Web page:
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J Lab Clin Med. 1999 Jan;133(1):75-80.

Plasma leptin concentrations in lean and obese human subjects and Prader-Willi syndrome: comparison of RIA and ELISA methods.

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1
Department of Medicine, John F. Kennedy Center for Research on Human Development, Vanderbilt University School of Medicine, Nashville, Tennessee 37232-6303, USA.

Abstract

Immunoassays for circulating leptin are important research tools for examining the role and regulation of leptin expression in human obesity. However, uncertainty exists regarding the comparability between studies of reported plasma or serum leptin concentrations. The purpose of the present study was to directly compare plasma leptin concentrations by using two of the most widely reported immunoassay methods-namely, a commercially available radioimmunoassay (RIA) and a proprietary enzyme-linked immunosorbent assay (ELISA). Plasma leptin concentrations were measured in healthy lean and obese volunteers and in patients with Prader-Willi syndrome (PWS). Over a wide range of plasma concentrations (2 to 70 ng/mL), leptin measurements obtained with the RIA and ELISA methods were highly correlated (r = 0.957, P<.0001) and were essentially indistinguishable. Leptin levels measured by RIA and ELISA were highly correlated with body mass index (BMI) overall (r = 0.784, P<.0001 and r = 0.732, P<.0001, respectively) and in the lean and obese subgroups. When compared with the results in the lean individuals (mean +/- SEM, 11.6+/-3.2 ng/mL), plasma leptin was significantly higher in both the obese (35.5+/-4.0 ng/mL, P<.0001) and the PWS subjects (30.7+/-6.9 ng/mL, P<.05). However, after we controlled for differences in BMI, the leptin levels were similar in all three groups. In conclusion, we found that the RIA and ELISA used in the present study yield plasma leptin concentrations that are essentially indistinguishable. Our findings should facilitate comparisons of leptin levels measured by these two widely used immunoassays in previous and future studies that examine the role of leptin in body weight regulation.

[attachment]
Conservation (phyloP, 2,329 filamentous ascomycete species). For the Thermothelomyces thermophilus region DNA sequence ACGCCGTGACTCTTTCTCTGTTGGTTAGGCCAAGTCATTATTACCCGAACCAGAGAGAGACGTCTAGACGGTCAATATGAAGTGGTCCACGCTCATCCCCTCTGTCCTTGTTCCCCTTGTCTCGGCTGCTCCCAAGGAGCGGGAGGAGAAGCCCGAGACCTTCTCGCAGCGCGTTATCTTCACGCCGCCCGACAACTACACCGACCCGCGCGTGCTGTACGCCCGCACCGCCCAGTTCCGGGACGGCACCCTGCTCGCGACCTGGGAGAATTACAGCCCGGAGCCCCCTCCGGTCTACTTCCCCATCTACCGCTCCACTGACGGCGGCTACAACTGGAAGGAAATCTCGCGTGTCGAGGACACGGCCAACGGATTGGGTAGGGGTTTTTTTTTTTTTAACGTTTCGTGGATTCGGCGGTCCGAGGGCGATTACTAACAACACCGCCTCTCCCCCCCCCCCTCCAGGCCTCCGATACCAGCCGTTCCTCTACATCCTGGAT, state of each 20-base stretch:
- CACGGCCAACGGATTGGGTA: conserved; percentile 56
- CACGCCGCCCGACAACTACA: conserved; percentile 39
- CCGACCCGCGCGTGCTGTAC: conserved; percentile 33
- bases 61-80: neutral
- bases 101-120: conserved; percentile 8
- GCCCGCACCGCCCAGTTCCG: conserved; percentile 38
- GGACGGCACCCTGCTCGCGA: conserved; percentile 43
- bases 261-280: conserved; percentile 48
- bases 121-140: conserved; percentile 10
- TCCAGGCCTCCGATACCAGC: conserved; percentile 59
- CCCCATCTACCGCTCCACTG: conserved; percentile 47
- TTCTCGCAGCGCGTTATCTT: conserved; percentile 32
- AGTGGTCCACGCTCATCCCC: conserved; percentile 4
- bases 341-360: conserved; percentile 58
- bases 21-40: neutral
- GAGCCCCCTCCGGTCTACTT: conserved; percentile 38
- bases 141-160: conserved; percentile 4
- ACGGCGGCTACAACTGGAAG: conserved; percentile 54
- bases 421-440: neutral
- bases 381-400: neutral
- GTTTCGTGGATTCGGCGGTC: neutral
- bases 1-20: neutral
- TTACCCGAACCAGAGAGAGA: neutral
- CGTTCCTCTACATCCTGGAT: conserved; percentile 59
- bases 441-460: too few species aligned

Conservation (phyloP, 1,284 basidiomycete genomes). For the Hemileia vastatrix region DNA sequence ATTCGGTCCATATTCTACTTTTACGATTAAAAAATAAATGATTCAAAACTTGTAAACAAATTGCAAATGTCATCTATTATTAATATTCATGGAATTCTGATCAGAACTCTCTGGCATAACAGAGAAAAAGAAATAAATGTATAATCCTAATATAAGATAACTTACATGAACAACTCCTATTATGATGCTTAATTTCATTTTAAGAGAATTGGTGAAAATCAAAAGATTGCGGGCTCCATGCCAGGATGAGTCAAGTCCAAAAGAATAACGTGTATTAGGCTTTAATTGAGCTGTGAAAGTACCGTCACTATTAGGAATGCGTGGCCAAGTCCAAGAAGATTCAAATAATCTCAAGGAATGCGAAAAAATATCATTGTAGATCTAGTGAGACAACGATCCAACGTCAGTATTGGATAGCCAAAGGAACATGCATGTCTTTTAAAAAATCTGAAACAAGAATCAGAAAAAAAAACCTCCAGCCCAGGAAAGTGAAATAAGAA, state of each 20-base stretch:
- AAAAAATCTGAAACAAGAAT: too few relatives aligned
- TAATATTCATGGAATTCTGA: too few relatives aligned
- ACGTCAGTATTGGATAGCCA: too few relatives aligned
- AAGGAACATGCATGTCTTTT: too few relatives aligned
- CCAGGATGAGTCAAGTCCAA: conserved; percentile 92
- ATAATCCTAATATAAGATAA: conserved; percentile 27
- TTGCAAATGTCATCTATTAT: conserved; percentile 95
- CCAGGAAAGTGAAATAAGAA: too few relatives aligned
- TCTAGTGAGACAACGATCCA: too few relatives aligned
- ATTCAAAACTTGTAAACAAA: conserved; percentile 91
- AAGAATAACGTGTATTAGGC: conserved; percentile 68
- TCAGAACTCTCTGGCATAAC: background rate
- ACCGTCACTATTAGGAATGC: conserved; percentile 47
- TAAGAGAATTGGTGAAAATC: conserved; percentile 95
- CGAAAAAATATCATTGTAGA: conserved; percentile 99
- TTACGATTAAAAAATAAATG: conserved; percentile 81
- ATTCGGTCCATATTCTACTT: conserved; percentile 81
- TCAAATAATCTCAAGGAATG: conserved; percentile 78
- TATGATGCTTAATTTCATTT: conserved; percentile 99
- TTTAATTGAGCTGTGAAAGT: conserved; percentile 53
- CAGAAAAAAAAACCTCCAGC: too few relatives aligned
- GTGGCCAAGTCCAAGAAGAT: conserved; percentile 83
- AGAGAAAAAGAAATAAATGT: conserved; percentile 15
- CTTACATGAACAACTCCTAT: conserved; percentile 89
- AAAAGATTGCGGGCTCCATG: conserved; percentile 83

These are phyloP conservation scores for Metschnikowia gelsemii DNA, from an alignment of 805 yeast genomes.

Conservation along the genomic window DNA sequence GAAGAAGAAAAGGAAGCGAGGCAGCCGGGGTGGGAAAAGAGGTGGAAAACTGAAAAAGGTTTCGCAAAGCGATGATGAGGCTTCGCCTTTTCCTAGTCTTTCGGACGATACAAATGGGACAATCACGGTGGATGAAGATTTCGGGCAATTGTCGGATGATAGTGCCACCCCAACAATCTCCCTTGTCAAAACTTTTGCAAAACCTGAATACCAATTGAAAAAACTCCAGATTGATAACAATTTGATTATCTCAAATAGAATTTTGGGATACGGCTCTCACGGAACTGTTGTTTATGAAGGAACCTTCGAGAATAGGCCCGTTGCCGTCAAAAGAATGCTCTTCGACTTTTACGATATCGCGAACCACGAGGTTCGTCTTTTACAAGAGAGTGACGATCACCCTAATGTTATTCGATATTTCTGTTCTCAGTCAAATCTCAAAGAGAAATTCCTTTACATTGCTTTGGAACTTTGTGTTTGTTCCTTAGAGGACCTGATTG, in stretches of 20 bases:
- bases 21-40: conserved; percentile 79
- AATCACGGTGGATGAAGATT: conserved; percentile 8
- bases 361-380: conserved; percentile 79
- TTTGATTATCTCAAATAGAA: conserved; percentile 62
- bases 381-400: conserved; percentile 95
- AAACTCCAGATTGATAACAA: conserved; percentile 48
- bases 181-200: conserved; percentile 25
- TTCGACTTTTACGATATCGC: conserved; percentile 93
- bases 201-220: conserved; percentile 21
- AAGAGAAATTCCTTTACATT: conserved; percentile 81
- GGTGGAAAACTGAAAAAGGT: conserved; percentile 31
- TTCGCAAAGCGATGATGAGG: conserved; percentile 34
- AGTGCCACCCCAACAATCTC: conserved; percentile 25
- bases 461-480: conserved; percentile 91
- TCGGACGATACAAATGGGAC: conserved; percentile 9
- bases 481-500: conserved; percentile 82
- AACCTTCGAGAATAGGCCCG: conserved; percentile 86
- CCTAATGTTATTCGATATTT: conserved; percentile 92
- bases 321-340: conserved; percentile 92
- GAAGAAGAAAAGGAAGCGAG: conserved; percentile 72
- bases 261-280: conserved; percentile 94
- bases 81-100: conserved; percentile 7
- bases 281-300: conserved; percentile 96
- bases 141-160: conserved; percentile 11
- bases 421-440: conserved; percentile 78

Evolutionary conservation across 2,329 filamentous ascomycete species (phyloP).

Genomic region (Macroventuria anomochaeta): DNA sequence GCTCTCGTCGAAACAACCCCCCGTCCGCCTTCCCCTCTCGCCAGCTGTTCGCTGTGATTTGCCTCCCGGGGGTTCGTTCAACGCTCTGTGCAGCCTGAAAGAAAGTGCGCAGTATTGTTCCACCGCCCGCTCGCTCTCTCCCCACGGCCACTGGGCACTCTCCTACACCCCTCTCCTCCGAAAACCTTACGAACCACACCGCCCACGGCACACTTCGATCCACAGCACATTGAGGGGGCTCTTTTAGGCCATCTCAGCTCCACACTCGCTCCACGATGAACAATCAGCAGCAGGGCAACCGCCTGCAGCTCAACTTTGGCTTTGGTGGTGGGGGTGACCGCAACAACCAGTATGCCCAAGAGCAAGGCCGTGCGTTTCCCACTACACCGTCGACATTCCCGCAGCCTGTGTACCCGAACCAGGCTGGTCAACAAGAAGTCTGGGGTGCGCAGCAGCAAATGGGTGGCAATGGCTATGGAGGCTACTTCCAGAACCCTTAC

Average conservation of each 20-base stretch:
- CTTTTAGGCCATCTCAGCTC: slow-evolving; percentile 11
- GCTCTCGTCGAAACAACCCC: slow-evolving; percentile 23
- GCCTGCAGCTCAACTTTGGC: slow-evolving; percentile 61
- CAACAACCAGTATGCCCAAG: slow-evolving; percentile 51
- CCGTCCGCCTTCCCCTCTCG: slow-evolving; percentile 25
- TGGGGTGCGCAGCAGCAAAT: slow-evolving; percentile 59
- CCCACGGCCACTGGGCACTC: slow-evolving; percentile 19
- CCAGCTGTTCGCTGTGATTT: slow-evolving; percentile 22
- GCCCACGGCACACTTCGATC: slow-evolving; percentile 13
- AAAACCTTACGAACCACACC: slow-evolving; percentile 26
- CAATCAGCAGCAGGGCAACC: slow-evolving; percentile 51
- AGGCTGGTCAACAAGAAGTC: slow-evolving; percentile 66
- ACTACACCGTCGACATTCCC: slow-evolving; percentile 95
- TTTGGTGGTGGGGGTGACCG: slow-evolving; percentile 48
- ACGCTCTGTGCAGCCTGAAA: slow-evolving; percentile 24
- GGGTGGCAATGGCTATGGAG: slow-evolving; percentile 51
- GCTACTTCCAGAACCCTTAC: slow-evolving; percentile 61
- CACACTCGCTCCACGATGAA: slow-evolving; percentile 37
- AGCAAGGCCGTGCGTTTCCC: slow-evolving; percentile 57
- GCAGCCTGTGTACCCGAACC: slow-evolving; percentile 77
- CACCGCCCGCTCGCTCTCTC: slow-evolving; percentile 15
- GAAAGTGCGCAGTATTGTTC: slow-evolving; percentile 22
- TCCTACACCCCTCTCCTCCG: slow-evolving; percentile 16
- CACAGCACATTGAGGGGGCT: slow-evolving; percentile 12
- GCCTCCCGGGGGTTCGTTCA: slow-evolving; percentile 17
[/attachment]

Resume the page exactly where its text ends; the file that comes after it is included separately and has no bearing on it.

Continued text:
PMID:
10385485
DOI:
10.1053/lc.1999.v133.a94437
[Indexed for MEDLINE]

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